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Rolls-Royce Dawn Aero Cowling

From the age of three, when asked what I wanted to be when I grew up, my answer was always "rock star".

Now, when I tell people what I actually do for a living, their reaction usually goes something like, "Sorry, you do what?"

It could be something to do with being female, or perhaps having a baby face (hopefully the latter). You may have guessed that I'm not a rock star. I'm a motoring journalist.

The first question I normally get is, "Do you see yourself as the next Jeremy Clarkson?" (please don't ask this if you ever meet me, the answer is no). Then follows, "What is the best car you've ever driven?"

I always really struggle to answer that one. With a penchant for classic cars but a love for new technology, my answer could easily be a 1959 Mustang or a 2018 Tesla Model S - two cars at the complete opposite end of the spectrum. I guess it just depends on what side of the bed I woke up.

But recently I've started to develop a fondness for luxury cars. While they have not been the focus of my career (since my full-time job is reviewing cars for fleet managers), from the moment I laid my eyes on the new Rolls-Royce Dawn I fell in love. According to designer Giles Taylor, the objective of the open-top Wraith was to make its occupants look like rock stars - cue three year old Rachel.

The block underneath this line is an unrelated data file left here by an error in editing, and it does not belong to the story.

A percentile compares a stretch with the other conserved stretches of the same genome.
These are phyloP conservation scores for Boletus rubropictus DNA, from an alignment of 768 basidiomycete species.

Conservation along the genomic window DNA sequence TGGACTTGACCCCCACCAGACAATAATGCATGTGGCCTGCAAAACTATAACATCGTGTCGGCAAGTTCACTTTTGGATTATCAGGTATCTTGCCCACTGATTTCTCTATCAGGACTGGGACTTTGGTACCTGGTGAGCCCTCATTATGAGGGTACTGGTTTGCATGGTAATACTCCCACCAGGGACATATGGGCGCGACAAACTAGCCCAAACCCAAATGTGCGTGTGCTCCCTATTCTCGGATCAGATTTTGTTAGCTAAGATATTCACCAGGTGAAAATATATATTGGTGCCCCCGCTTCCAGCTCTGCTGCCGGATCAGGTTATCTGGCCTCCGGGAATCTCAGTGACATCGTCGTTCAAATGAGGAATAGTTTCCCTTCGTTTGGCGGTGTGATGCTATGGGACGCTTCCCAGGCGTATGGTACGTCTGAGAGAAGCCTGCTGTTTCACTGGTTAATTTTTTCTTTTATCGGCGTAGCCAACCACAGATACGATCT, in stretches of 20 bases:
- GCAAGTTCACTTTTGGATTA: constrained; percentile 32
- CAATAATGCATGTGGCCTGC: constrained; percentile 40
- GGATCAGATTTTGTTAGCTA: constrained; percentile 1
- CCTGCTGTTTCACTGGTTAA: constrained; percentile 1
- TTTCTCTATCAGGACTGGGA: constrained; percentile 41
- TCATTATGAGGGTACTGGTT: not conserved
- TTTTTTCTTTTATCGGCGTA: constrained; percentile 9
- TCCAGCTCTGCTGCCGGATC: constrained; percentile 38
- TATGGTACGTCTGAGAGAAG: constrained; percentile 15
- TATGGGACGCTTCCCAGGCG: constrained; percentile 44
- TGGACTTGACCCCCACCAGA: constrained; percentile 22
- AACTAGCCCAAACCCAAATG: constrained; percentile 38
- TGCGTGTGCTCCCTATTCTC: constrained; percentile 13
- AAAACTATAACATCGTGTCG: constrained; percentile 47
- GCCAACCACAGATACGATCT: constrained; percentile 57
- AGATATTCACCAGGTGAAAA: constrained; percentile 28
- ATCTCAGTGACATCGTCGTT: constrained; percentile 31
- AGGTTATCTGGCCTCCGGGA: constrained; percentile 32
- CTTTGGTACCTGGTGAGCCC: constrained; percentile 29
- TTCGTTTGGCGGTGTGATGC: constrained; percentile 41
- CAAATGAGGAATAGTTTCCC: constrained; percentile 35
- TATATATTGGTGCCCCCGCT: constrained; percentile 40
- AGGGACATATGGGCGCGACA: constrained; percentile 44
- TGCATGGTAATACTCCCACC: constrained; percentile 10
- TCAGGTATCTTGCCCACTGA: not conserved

At £292,850 with all of trimmings included, I may actually have to work on those rock star dreams if I want to one day afford the Dawn. As you can tell from my cheesy grin above, the Dawn I got my hands on as a test car was as dreamy as I imagined. Named after the ultra-rare 1950s Silver Dawn, it fills a newly emerging gap in Rolls’ portfolio: the Phantom Drophead Coupe won’t be replaced until 2018, leaving the Dawn to lead the charge for a younger, more dynamic clientele.

It may look like occupants are sitting in their grandad's armchair, and it really is that comfy, but what is it actually like to drive? Truth is, that's a bit of a trick question. It didn't take me long behind the wheel to learn that you don't drive a Rolls-Royce, you experience it. The ride is second to none, with little to no road noise from the huge 21-inch wheels and tyres.

Rolls-Royce claims the Dawn is very light, but then the 570-horsepower V12 convertible weighs more than 5,200 pounds, and you can really feel it, too. It's not necessarily a bad thing, as when turning a corner the steering feels light enough. In fact, there's astonishingly not much body roll at all.

Rolls-Royce Dawn bespoke painting by Popbang Colour for Chutzpah Car

As well as the drive being an experience, so is simply sitting in the cabin, where no passenger is short-changed, front or back. Every single person I picked up over my loan had the same reaction... "wow."

The bright white full leather interior from only the finest cows is one thing (also a pretty risky colour for a convertible of you ask me), but there are so many little details that take a while to sink in.